|NS (n = 36)||Mean||1.86 (46.5%)||3.44 (86.1%)||2.30 (57.6%)||2.52 (66.1%)|
|CS (n = 28)||Mean||2.39 (59.8%)||2.53 (63.2%)||2.64 (66.1%)||0.92 (23.2%)|
For Type 2A, ANOVAs showed a significant main effect for context (LOC vs. LD) (F (1, 62) = 14.68, p < 0.001, η2 = 0.19) and a significant interaction between context and group (F (1, 62) = 10.22, p = 0.002, η2 = 0.14). However, there was no significant main effect for group (F (1, 62) = 0.84, p = 0.360). For Type 2B, there were significant main effects for context (F (1, 62) = 9.79, p = 0.003, η2 = 0.13) and group (F (1, 62) = 9.49, p = 0.003, η2 = 0.13), as well as a significant interaction between context and group (F (1, 62) = 6.50, p < 0.001, η2 = 0.21).
To compare the results from the NS and CS groups for Type 2 logophoric conditions, a t-test for independent samples was conducted. Results are summarized in Table 7.
|t-value df = 62||1.70||3.06||1.07||5.07|
The differences between the NS and CS groups were significant for the LD conditions of both Types 2A and 2B. For Type 2A, the NS group accepted the LD interpretation of zibun, while the L2 group did so less frequently, leading to a statistically significant difference between the groups. For Type 2B, in which there is a first-person pronoun in the local domain of zibun, NS participants allowed LD binding of zibun, but the CS group rejected it, a response similar to the LD interpretation of zibun in the Type 1B condition.
Results from paired sample t-tests examining participants’ distinctions between LOC and LD contexts for Type 2 are shown in Table 8. The NS group distinguished between Type 2A conditions but not between Type 2B conditions. The distinction made for Type 2A follows from the preference NSs showed for LD interpretations. The CS group, on the other hand, distinguished between LOC and LD contexts for Type 2B but not for Type 2A. For Type 2B, the results in Table 8 suggest that the CS group rejected LD interpretations, as they did for Type 1B. In both types of sentences, a first-person pronoun appeared in the local domain of zibun, and participants showed preference for the local antecedent, as expected for Type 1B but not for Type 2B.
As shown above, responses from the CS group for the Type 1 empathic conditions were similar to those from the NS group, with no statistical difference between groups. Significant differences were found for the Type 2 logophoric conditions. First, the CS group did not seem to allow the LD interpretation for Type 2B sentences, which suggests that the interpretation is blocked by the presence of the first-person pronoun for the Chinese group, though not for the NS group. The second difference found was for the Type 2A conditions. The NS group showed preference for the LD interpretation of zibun, but the Chinese group did not.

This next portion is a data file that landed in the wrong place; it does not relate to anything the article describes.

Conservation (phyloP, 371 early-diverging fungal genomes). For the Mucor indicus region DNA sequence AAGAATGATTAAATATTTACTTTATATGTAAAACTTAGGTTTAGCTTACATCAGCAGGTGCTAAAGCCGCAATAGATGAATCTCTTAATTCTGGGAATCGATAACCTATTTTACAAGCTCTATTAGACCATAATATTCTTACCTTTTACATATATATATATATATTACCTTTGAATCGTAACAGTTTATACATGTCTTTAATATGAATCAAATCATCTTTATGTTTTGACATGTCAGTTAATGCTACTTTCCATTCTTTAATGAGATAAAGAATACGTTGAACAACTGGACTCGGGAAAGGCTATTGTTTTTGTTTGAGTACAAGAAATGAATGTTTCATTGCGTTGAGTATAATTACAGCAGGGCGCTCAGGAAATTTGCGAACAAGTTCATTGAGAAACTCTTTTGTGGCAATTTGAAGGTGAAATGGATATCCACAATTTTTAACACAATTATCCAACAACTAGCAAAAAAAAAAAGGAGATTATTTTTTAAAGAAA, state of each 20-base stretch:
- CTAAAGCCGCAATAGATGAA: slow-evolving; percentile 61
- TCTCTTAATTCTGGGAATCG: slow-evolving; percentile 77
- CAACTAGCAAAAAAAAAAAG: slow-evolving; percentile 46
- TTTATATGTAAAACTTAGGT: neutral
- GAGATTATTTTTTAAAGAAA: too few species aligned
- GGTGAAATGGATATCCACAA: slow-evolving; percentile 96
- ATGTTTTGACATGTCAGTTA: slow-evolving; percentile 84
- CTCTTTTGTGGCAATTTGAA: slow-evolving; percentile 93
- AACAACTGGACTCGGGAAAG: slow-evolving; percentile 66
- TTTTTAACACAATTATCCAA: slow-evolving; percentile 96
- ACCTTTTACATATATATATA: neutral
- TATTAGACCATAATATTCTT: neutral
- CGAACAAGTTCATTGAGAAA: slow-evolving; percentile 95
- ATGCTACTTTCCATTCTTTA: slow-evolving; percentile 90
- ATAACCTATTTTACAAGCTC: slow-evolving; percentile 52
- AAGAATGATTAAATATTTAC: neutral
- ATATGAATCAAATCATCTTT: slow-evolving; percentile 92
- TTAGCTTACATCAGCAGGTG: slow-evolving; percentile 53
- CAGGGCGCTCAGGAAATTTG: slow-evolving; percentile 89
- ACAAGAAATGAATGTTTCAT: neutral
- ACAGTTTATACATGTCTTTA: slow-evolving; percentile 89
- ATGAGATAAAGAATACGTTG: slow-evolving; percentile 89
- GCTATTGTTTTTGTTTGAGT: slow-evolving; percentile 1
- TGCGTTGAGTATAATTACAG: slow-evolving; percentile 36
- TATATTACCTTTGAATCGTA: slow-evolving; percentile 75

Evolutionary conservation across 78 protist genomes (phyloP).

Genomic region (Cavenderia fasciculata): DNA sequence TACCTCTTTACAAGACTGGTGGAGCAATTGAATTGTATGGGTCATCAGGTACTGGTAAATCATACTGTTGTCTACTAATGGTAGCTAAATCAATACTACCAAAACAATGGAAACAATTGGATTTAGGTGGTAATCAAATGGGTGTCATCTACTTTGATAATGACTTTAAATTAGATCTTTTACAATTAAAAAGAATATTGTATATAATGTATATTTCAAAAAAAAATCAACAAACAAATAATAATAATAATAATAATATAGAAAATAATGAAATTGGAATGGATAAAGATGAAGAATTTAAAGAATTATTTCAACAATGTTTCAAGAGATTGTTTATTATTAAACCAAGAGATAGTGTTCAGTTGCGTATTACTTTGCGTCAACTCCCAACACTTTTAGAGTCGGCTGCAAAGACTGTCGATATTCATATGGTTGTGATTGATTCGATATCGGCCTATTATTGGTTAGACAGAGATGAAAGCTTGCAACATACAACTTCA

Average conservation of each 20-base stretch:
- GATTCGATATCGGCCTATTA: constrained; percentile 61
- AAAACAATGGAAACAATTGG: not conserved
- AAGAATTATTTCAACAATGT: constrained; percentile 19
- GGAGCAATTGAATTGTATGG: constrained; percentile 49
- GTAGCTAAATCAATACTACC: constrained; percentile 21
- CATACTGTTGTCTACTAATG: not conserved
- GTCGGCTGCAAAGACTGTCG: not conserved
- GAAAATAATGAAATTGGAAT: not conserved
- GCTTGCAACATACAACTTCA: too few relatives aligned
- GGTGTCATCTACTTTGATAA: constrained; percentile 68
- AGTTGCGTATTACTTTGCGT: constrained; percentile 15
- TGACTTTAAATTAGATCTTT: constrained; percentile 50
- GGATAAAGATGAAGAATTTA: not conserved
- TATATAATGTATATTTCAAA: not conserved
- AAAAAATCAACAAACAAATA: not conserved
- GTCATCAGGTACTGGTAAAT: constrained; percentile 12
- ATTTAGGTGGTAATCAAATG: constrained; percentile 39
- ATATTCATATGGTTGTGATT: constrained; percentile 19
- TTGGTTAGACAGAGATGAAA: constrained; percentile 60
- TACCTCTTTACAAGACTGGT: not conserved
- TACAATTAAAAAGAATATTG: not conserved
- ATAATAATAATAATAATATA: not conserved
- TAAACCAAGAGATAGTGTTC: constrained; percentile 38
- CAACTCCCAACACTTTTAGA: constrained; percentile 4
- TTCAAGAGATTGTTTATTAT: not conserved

In order to see whether there are any individual differences, responses were examined per participant. Table 9 summarizes the number of NS participants who made each truth value judgment (True or False) for each condition. Participants included in the True row judged at least 3 out of 4 tokens True, and those in the False row at least 3 out of 4 tokens False. Those who chose True and False each twice appear in the Neither row. As Table 9 shows, there appears to be substantial individual variability in the responses from native speakers, except for Types 1B (LOC, LD) and 2A (LD). In the group results, mean percentages from the NS group were lower than expected. The individual results show that for a sentence where True judgments are predicted, many Japanese native speakers nevertheless chose False, especially for Types 1A (LD), 2A (LOC), and 2B (LOC, LD).
|Type||Type 1||Type 2|
The individual results from the CS group are shown in Table 10. As with the NS group, CS learners exhibit some variability in their responses, again with the exception of Types 1B (LOC, LD) and 2B (LD). Different patterns between the NS and CS groups emerge for Types 2A (LD) and 2B (LD), similar to our findings from the group results.
|Type||Type 1||Type 2|
The aim of this study was to examine whether CS learners of Japanese are able to acquire target-like interpretations of the Japanese reflexive zibun. Recognizing their L1 knowledge of an LD reflexive, Chinese ziji, the focus was on whether they can acquire the following properties of zibun:
|(16)||a.||Zibun can be bound by an empathic LD antecedent|
|b.||The blocking effect is present for empathic LD antecedents, not for logophoric LD antecedents.|
The acquisition of (16a) can be assessed from results on the LD condition of Type 1A with an empathic LD subject. The CS group interpreted zibun with an empathic LD antecedent at a rate of 47.3% for Type 1A, while the NS group allowed an empathic LD antecedent at 58.3%.9 The results from both groups showed no statistical difference. Therefore, although the rate of LD interpretations was low, the results suggest that the CS learners allow binding between zibun and an empathic LD antecedent, showing that the acquisition of the property indicated in (16a) is possible.
As for (16b), results showed that the CS group did not allow LD binding of zibun in Types 1B and 2B conditions. This suggests that the blocking effect is present not only with logophoric LD antecedents but also with empathic LD antecedents, showing that the property indicated in (16b) has not been acquired.